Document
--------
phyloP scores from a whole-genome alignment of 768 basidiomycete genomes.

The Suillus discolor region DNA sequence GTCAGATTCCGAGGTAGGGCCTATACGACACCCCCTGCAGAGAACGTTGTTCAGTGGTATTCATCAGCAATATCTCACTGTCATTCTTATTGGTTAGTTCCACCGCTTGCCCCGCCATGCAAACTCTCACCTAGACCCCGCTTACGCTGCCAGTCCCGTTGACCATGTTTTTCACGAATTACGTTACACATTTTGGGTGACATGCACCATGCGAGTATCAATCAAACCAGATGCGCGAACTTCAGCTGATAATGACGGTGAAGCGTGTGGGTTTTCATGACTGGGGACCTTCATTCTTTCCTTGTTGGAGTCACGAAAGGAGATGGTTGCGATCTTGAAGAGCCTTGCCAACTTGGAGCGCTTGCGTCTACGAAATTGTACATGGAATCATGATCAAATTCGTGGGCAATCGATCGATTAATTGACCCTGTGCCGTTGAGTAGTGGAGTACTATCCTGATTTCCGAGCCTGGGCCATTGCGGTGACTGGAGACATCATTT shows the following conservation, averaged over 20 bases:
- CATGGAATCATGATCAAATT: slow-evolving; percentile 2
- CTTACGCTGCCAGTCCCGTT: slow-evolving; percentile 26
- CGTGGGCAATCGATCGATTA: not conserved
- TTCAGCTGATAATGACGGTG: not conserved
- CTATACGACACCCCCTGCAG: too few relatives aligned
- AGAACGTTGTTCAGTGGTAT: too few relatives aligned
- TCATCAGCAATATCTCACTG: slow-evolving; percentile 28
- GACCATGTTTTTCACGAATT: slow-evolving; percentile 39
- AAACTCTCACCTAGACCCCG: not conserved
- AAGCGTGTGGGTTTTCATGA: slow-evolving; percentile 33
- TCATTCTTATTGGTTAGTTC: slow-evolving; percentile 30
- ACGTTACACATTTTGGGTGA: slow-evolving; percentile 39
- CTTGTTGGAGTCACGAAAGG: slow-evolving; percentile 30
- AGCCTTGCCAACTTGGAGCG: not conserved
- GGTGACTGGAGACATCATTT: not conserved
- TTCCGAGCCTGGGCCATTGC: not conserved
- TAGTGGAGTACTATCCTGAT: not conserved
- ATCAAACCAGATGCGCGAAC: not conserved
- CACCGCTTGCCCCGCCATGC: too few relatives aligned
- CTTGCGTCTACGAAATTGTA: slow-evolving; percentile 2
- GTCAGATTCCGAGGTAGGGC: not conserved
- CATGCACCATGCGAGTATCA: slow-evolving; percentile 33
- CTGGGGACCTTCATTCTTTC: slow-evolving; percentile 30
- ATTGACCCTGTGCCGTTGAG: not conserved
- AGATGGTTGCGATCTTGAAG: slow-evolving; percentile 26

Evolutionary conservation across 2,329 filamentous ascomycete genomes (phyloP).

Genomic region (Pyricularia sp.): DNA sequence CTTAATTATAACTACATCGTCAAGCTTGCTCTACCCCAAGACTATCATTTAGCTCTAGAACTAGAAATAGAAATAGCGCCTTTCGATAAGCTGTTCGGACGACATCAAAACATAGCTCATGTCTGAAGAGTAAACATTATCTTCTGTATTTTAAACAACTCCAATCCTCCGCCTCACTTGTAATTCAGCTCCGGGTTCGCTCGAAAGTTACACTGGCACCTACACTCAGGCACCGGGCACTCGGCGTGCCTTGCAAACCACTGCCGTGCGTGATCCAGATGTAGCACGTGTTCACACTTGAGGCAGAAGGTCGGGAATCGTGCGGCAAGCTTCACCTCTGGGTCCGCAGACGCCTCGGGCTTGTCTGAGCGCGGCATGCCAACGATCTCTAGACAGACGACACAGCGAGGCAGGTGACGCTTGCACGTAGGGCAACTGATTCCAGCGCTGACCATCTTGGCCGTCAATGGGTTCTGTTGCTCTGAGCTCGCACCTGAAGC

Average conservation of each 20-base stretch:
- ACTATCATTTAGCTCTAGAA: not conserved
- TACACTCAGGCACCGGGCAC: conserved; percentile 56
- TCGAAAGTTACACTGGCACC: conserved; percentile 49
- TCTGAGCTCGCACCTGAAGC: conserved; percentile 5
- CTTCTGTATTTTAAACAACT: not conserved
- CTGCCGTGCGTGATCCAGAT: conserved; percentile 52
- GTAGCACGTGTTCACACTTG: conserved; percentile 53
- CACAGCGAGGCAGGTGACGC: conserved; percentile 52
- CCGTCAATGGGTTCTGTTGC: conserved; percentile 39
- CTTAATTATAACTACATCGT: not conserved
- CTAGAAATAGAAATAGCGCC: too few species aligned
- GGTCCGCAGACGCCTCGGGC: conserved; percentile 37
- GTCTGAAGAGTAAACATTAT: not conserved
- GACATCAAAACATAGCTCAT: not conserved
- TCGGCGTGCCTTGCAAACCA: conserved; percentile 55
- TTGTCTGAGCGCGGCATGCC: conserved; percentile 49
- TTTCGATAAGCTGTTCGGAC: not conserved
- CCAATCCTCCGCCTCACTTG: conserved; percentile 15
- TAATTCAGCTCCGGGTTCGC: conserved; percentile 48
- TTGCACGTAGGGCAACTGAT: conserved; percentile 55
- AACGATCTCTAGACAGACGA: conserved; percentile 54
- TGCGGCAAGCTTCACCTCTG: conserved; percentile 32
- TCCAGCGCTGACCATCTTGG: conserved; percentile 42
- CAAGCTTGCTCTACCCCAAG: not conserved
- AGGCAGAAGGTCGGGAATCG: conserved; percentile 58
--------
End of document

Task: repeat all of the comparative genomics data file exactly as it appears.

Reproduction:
phyloP scores from a whole-genome alignment of 768 basidiomycete genomes.

The Suillus discolor region DNA sequence GTCAGATTCCGAGGTAGGGCCTATACGACACCCCCTGCAGAGAACGTTGTTCAGTGGTATTCATCAGCAATATCTCACTGTCATTCTTATTGGTTAGTTCCACCGCTTGCCCCGCCATGCAAACTCTCACCTAGACCCCGCTTACGCTGCCAGTCCCGTTGACCATGTTTTTCACGAATTACGTTACACATTTTGGGTGACATGCACCATGCGAGTATCAATCAAACCAGATGCGCGAACTTCAGCTGATAATGACGGTGAAGCGTGTGGGTTTTCATGACTGGGGACCTTCATTCTTTCCTTGTTGGAGTCACGAAAGGAGATGGTTGCGATCTTGAAGAGCCTTGCCAACTTGGAGCGCTTGCGTCTACGAAATTGTACATGGAATCATGATCAAATTCGTGGGCAATCGATCGATTAATTGACCCTGTGCCGTTGAGTAGTGGAGTACTATCCTGATTTCCGAGCCTGGGCCATTGCGGTGACTGGAGACATCATTT shows the following conservation, averaged over 20 bases:
- CATGGAATCATGATCAAATT: slow-evolving; percentile 2
- CTTACGCTGCCAGTCCCGTT: slow-evolving; percentile 26
- CGTGGGCAATCGATCGATTA: not conserved
- TTCAGCTGATAATGACGGTG: not conserved
- CTATACGACACCCCCTGCAG: too few relatives aligned
- AGAACGTTGTTCAGTGGTAT: too few relatives aligned
- TCATCAGCAATATCTCACTG: slow-evolving; percentile 28
- GACCATGTTTTTCACGAATT: slow-evolving; percentile 39
- AAACTCTCACCTAGACCCCG: not conserved
- AAGCGTGTGGGTTTTCATGA: slow-evolving; percentile 33
- TCATTCTTATTGGTTAGTTC: slow-evolving; percentile 30
- ACGTTACACATTTTGGGTGA: slow-evolving; percentile 39
- CTTGTTGGAGTCACGAAAGG: slow-evolving; percentile 30
- AGCCTTGCCAACTTGGAGCG: not conserved
- GGTGACTGGAGACATCATTT: not conserved
- TTCCGAGCCTGGGCCATTGC: not conserved
- TAGTGGAGTACTATCCTGAT: not conserved
- ATCAAACCAGATGCGCGAAC: not conserved
- CACCGCTTGCCCCGCCATGC: too few relatives aligned
- CTTGCGTCTACGAAATTGTA: slow-evolving; percentile 2
- GTCAGATTCCGAGGTAGGGC: not conserved
- CATGCACCATGCGAGTATCA: slow-evolving; percentile 33
- CTGGGGACCTTCATTCTTTC: slow-evolving; percentile 30
- ATTGACCCTGTGCCGTTGAG: not conserved
- AGATGGTTGCGATCTTGAAG: slow-evolving; percentile 26

Evolutionary conservation across 2,329 filamentous ascomycete genomes (phyloP).

Genomic region (Pyricularia sp.): DNA sequence CTTAATTATAACTACATCGTCAAGCTTGCTCTACCCCAAGACTATCATTTAGCTCTAGAACTAGAAATAGAAATAGCGCCTTTCGATAAGCTGTTCGGACGACATCAAAACATAGCTCATGTCTGAAGAGTAAACATTATCTTCTGTATTTTAAACAACTCCAATCCTCCGCCTCACTTGTAATTCAGCTCCGGGTTCGCTCGAAAGTTACACTGGCACCTACACTCAGGCACCGGGCACTCGGCGTGCCTTGCAAACCACTGCCGTGCGTGATCCAGATGTAGCACGTGTTCACACTTGAGGCAGAAGGTCGGGAATCGTGCGGCAAGCTTCACCTCTGGGTCCGCAGACGCCTCGGGCTTGTCTGAGCGCGGCATGCCAACGATCTCTAGACAGACGACACAGCGAGGCAGGTGACGCTTGCACGTAGGGCAACTGATTCCAGCGCTGACCATCTTGGCCGTCAATGGGTTCTGTTGCTCTGAGCTCGCACCTGAAGC

Average conservation of each 20-base stretch:
- ACTATCATTTAGCTCTAGAA: not conserved
- TACACTCAGGCACCGGGCAC: conserved; percentile 56
- TCGAAAGTTACACTGGCACC: conserved; percentile 49
- TCTGAGCTCGCACCTGAAGC: conserved; percentile 5
- CTTCTGTATTTTAAACAACT: not conserved
- CTGCCGTGCGTGATCCAGAT: conserved; percentile 52
- GTAGCACGTGTTCACACTTG: conserved; percentile 53
- CACAGCGAGGCAGGTGACGC: conserved; percentile 52
- CCGTCAATGGGTTCTGTTGC: conserved; percentile 39
- CTTAATTATAACTACATCGT: not conserved
- CTAGAAATAGAAATAGCGCC: too few species aligned
- GGTCCGCAGACGCCTCGGGC: conserved; percentile 37
- GTCTGAAGAGTAAACATTAT: not conserved
- GACATCAAAACATAGCTCAT: not conserved
- TCGGCGTGCCTTGCAAACCA: conserved; percentile 55
- TTGTCTGAGCGCGGCATGCC: conserved; percentile 49
- TTTCGATAAGCTGTTCGGAC: not conserved
- CCAATCCTCCGCCTCACTTG: conserved; percentile 15
- TAATTCAGCTCCGGGTTCGC: conserved; percentile 48
- TTGCACGTAGGGCAACTGAT: conserved; percentile 55
- AACGATCTCTAGACAGACGA: conserved; percentile 54
- TGCGGCAAGCTTCACCTCTG: conserved; percentile 32
- TCCAGCGCTGACCATCTTGG: conserved; percentile 42
- CAAGCTTGCTCTACCCCAAG: not conserved
- AGGCAGAAGGTCGGGAATCG: conserved; percentile 58